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I'm tasked with showing the following:

given the series [tex]\sum_{n=1} ^{\infty} \frac{1}{x^2 + n^2}[/tex]

(1) show that it converges Uniformly [tex]f_n(x) :\mathbb{R} \rightarrow \mathbb{R}[/tex].

(2) Next show the function

[tex]f(x) = \sum_{n=1} ^{\infty} \frac{1}{x^2 + n^2} [/tex]

is continious on [tex]\mathbb{R}[/tex]

(1) Suppose [tex]f_n = \frac{1}{x^2 + n^2}[/tex],

Then [tex]f_n[/tex] is uniformly convergens if

[tex]sup _{x \in \mathbb{R}} |f_n(x) - x|[/tex]. Now

[tex]_{sup} _{x \in \mathbb{R}} |f_n(x) - x| = |\frac{1}{x^2 - n^2} - x| =

_{sup} _{x \in \mathbb{R}} \frac{1}{x^2 - n^2}[/tex]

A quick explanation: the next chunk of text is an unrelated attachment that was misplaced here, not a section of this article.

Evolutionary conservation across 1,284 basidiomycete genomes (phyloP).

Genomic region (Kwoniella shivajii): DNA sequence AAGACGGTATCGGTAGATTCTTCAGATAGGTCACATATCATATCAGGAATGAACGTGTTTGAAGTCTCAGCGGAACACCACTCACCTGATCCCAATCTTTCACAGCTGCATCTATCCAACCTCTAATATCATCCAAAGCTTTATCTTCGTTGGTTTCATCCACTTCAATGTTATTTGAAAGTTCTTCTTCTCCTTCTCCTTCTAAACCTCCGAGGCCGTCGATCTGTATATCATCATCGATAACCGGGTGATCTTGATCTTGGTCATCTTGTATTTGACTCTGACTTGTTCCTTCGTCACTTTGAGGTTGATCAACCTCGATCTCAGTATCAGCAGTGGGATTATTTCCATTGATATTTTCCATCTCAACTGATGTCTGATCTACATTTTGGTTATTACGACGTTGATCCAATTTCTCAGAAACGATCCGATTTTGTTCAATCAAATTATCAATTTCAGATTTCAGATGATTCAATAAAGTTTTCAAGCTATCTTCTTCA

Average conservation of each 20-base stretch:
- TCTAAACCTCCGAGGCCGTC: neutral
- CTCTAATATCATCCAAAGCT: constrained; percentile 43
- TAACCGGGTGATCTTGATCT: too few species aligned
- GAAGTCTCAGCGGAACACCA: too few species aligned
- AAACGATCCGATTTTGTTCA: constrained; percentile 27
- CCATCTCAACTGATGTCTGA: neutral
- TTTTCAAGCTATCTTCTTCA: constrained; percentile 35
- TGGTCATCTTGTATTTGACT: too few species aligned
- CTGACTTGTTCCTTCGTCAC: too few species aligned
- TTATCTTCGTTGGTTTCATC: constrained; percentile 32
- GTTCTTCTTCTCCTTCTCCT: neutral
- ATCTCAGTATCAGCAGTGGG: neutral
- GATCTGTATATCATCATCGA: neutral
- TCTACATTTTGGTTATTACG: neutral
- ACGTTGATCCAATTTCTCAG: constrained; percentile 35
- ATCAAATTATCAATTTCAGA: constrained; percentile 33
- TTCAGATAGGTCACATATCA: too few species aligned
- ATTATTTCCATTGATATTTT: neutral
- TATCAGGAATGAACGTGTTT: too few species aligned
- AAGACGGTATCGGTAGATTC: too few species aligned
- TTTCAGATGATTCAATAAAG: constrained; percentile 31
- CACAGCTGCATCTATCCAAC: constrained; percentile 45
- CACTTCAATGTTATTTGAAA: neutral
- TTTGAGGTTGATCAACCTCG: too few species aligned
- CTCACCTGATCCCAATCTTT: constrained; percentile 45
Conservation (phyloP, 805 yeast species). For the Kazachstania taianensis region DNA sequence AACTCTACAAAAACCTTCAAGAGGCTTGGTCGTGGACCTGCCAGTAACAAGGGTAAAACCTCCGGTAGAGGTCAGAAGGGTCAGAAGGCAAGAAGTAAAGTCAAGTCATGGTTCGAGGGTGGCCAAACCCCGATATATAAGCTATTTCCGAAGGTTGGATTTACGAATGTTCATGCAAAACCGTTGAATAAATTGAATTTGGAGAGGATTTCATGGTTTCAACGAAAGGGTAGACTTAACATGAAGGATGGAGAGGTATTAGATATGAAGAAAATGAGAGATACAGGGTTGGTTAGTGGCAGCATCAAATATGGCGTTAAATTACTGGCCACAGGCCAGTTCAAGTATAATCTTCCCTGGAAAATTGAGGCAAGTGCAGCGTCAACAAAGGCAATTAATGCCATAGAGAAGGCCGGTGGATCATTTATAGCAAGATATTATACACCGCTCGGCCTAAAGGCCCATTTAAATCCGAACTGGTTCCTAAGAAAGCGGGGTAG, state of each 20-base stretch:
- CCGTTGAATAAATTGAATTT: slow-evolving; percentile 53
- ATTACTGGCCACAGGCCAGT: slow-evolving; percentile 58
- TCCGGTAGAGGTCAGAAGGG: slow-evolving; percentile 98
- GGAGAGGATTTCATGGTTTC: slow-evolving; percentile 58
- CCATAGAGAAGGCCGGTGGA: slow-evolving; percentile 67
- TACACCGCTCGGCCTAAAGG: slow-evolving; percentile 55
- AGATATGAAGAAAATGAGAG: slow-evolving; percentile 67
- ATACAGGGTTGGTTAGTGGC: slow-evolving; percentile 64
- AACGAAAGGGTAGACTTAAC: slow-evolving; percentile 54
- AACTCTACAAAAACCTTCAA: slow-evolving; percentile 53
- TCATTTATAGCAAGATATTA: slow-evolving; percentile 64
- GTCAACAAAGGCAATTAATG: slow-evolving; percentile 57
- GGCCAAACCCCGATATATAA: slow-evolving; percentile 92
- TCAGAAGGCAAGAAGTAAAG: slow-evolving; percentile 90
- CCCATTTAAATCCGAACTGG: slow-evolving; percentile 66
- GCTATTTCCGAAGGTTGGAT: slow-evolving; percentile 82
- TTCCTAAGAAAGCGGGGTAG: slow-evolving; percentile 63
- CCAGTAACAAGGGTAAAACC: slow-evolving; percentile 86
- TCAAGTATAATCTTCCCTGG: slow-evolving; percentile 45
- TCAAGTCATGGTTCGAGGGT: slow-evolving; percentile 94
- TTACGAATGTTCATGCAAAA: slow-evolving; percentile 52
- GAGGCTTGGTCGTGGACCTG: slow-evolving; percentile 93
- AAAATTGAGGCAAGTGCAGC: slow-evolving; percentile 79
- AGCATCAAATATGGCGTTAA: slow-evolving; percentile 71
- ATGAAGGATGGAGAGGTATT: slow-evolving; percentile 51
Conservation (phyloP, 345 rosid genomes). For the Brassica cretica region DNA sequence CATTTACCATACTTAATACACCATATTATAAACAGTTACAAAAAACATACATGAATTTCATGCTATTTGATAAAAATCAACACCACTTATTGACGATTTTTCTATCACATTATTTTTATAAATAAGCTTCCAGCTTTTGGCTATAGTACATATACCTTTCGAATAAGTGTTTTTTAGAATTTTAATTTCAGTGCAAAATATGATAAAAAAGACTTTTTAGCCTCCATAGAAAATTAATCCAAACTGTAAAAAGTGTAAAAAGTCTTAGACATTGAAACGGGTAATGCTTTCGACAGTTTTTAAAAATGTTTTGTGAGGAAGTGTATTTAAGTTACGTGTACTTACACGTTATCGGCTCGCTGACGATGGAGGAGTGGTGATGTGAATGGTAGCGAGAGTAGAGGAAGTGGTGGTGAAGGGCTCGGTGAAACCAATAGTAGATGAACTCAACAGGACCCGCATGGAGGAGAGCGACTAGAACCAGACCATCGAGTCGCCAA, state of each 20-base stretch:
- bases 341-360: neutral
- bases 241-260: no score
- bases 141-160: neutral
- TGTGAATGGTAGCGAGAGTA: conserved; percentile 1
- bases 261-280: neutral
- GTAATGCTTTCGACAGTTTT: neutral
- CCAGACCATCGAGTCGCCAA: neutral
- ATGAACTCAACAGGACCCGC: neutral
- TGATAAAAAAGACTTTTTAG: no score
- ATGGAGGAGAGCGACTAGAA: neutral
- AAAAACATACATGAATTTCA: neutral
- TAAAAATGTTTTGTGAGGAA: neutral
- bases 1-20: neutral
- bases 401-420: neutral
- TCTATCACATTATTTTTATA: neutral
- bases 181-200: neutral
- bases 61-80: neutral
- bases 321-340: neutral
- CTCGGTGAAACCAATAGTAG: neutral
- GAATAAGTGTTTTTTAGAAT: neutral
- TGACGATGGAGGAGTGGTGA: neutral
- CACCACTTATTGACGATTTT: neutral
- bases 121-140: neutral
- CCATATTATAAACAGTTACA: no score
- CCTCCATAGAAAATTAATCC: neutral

The deriative of f_n(x) is non-negative on [tex]\mathbb{R}[/tex], so its increasing and is hence maximumized at [tex]x = \mathbb{R}[/tex]. So the supremum is [tex]1/n^2[/tex]. This does tend to zero as [tex]n \rightarrow \infty[/tex]. So therefore it converge Uniformly.

Am I on the right track here? If yes any hints on how to prove the continuety ?

I know that its something to do with:

\integral_{1} ^{\infty} 1/x^2 + n^2 dx = \sum_{n=1} ^{\infty} \frac{1}{x^2 + n^2}

Sincerely Hummingbird25

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# Homework Help: Uniform convergens and continuity on R

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